Term-Limit Law Turns Into Legal Drama
The Founding Fathers are invoked by both sides in a Seattle courtroom battle over state's right to shorten political careers
SEATTLE — WHAT would Jefferson, Madison, and Hamilton be thinking now?
The question arose Tuesday as a Seattle courtroom rang with arguments about whether a state can impose limits on legislative careers. Framers of the Constitution were summoned for cameo appearances on behalf of both sides in this legal drama.
It is a battle over ideas, but it is also about political power. Grass-roots groups across the country have been gaining momentum in an effort to wrest power from politicians they view as entrenched and unresponsive and put it back in the people's hands.
Just over a year ago, 14 states voted to limit the number of years their legislators can serve, with most measures passing by overwhelming margins.
In 1990, Colorado was the first state to pass such a measure. Proponents are targeting eight more state ballots this year. Almost one-fifth of the House of Representatives has served as long or longer than new home-state laws will allow.
But foes say term limits are unconstitutional, and at least one case - perhaps this one - will likely land on the docket of the United States Supreme Court. Rulings in Nebraska and Arkansas are currently being appealed.
Most prominent among the plaintiffs here is House Speaker Tom Foley (D), a House member since 1964.
Initiative 573, which limits consecutive House service to six years and consecutive Senate service to 12 years, would not technically affect Mr. Foley until the 1998 election, since it is not retroactive. Even then, Foley could run for reelection and win as a write-in candidate, since the measure is officially about being listed on the state ballot. He would also remain eligible for other political offices and to run for his old post after six years.
Lawyers for Foley argued that 573 should be struck down because it adds qualifications for lawmakers beyond the three specified in the Constitution: a minimum age, residence in the state where the office is sought, and American citizenship. Attorney Stephen Smith said James Madison, considered the ``father of the Constitution,'' wanted those qualifications to be ``exclusive and unalterable.''
Attorney Glen Thorsted quoted Alexander Hamilton, who in the Federalist Papers argued in favor of long-serving politicians who will become ``thoroughly masters of the public business.''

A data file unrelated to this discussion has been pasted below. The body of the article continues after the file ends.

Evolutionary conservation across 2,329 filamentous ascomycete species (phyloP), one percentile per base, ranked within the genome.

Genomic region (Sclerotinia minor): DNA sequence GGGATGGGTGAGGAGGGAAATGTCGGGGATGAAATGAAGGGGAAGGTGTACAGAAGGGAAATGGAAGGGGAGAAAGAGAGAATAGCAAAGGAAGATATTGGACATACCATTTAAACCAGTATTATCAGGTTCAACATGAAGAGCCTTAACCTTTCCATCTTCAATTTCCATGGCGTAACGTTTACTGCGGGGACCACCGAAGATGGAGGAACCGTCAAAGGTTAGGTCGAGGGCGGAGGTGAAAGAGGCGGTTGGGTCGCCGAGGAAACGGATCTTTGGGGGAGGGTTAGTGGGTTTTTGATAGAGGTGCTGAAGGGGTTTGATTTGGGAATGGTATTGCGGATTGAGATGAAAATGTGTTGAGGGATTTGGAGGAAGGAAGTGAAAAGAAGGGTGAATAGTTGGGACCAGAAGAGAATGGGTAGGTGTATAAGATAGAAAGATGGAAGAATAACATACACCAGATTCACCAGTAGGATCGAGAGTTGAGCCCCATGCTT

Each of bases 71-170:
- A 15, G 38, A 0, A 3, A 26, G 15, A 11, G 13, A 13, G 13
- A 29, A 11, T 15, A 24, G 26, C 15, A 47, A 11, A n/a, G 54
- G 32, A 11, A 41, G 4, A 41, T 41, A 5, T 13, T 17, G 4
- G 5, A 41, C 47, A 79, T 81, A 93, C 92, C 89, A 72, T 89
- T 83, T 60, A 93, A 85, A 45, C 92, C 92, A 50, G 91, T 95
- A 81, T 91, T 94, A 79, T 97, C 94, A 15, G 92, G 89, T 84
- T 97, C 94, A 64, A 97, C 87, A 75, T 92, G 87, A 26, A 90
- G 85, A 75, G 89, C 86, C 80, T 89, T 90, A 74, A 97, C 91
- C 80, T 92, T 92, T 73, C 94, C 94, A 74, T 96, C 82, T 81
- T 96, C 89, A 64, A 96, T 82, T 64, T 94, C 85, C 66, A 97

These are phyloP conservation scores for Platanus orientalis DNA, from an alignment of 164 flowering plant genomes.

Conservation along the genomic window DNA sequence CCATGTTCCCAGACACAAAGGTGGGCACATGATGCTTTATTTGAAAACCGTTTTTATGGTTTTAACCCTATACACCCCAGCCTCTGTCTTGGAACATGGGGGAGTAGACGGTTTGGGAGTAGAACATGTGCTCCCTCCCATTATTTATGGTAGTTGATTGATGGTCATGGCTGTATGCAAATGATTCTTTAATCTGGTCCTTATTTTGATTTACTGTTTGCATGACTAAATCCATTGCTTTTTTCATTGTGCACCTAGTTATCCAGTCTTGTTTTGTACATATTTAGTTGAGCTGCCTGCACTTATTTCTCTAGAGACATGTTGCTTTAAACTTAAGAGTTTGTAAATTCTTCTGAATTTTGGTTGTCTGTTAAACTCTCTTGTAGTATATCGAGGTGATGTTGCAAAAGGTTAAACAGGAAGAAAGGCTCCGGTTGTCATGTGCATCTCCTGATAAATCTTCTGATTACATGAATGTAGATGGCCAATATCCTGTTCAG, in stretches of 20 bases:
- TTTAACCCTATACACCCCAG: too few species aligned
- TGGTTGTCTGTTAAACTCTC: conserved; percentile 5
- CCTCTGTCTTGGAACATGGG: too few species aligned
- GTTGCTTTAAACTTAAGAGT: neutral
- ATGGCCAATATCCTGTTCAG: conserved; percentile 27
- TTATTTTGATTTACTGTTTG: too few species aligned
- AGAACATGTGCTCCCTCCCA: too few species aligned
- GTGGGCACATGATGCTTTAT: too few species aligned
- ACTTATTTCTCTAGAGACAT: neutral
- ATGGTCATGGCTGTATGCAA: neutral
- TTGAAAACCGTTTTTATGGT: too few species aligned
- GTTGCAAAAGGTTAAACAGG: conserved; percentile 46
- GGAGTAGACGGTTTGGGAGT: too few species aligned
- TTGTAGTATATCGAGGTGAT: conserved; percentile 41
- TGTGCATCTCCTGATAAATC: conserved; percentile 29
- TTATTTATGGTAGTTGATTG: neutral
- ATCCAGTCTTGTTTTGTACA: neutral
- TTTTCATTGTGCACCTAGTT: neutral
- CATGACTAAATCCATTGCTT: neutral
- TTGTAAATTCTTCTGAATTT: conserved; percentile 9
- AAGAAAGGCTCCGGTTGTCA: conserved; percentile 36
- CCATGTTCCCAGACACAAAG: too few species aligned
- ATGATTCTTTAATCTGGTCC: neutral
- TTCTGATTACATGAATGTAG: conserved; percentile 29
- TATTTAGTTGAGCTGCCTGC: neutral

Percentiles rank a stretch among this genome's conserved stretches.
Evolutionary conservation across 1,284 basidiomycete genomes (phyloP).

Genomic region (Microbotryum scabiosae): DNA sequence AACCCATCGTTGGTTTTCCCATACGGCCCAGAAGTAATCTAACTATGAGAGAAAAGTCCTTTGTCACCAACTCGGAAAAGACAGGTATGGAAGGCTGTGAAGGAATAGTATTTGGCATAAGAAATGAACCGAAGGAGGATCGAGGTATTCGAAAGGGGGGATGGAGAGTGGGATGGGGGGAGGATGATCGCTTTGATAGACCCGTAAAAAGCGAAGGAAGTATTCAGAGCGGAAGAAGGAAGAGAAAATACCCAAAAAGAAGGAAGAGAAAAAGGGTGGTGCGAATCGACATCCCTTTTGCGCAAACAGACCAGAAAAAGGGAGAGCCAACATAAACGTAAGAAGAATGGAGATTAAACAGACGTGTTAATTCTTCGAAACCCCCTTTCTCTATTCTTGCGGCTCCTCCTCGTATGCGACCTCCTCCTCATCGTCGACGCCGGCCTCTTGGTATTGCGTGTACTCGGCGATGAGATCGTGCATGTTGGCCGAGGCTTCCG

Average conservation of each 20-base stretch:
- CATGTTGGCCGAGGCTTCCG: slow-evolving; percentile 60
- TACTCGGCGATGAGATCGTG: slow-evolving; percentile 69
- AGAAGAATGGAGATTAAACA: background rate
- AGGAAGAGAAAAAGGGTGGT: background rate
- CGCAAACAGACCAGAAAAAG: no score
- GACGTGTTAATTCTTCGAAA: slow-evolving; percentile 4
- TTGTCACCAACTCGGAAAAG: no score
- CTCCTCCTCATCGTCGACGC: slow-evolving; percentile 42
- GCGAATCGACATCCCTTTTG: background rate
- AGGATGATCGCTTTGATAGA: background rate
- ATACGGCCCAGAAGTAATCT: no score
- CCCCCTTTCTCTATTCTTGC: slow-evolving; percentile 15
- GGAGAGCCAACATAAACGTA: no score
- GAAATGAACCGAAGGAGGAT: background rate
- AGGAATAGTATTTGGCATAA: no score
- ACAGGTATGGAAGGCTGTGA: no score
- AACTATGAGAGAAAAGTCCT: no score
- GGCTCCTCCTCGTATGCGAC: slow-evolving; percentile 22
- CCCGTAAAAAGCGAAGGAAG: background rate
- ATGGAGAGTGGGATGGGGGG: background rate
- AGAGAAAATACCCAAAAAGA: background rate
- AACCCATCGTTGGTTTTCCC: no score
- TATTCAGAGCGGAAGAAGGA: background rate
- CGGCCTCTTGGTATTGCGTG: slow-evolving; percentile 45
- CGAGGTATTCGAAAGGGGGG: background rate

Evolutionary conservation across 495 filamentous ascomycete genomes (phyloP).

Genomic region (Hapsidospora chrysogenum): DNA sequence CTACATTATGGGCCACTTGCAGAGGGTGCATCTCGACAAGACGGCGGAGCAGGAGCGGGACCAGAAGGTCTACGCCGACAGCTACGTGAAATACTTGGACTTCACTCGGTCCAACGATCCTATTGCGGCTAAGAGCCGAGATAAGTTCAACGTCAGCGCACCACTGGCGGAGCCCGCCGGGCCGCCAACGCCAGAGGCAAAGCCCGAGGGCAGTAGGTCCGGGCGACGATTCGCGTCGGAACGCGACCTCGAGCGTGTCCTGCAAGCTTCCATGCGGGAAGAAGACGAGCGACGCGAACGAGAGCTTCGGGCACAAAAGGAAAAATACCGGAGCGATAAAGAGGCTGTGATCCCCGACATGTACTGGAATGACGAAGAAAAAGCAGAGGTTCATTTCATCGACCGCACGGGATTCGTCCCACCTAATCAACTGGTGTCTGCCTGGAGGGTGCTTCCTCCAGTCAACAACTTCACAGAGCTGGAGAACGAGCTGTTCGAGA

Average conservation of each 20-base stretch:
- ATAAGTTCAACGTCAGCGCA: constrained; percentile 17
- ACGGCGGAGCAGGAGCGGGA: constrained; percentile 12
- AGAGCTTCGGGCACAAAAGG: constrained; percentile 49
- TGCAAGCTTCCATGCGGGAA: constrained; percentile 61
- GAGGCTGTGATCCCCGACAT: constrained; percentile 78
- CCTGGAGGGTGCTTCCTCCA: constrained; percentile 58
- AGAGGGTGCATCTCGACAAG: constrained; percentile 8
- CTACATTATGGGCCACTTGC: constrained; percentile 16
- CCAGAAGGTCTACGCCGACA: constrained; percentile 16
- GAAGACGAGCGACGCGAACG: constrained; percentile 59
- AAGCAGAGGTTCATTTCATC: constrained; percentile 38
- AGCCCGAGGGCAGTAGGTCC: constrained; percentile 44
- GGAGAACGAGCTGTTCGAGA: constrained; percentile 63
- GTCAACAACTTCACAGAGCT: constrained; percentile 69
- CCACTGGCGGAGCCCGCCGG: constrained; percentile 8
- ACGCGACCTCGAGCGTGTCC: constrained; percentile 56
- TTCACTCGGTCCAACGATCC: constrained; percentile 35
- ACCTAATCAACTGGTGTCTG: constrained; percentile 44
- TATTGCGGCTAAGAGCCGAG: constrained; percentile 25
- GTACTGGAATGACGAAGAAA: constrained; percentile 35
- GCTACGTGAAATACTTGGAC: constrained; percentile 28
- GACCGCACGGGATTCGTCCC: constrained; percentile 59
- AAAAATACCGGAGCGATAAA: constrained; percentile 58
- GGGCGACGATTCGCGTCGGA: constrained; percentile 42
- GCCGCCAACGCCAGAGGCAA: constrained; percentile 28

``What we just listened to here was the political class trying to protect its turf,'' says Sherry Bockwinkel, who heads LIMIT, a Tacoma, Wash., organization that spearheaded 573. The measure passed with a 52 percent majority, much slimmer than the 2-to-1 margin averaged in other states.
Putting power in the people's hands has been a growing movement in this century, Ms. Bockwinkel notes. ``States began doing it on their own'' with direct election of senators (previously chosen by other lawmakers). Later, in the wake of Franklin Delano Roosevelt's election to four terms as president, the Constitution was amended to limit the president to two four-year terms.
Foley and his allies argue that such an amendment is the only way to enact legislative term limits. This step is unlikely at present, since it would have to be approved by Congress itself.
Attorneys supporting Initiative 573 made a states-rights defense, arguing that the Constitution's qualifications for office are not meant to bar states from adding their own criteria.
Former US Attorney General Griffin Bell, representing LIMIT, pointed to the 10th Amendment, which leaves to the states or the people all powers not specifically granted to the federal government.
John Kester, representing the national group US Term Limits, noted that in the two years after the Constitution was ratified, states passed ``all sorts of extra qualifications,'' ranging from more-stringent residency requirements to nominating procedures to required property ownership (in Virginia).
Opponents held firm that term limits discriminated against a class of otherwise qualified people. ``If you can't discriminate against convicted felons'' running for office, lawyer Lloyd Cutler said, then the same should hold for ``what I think you'll agree is the lesser offense of having won three consecutive elections.''
William Dwyer, the US District Court judge hearing the case, is expected to rule in about a month.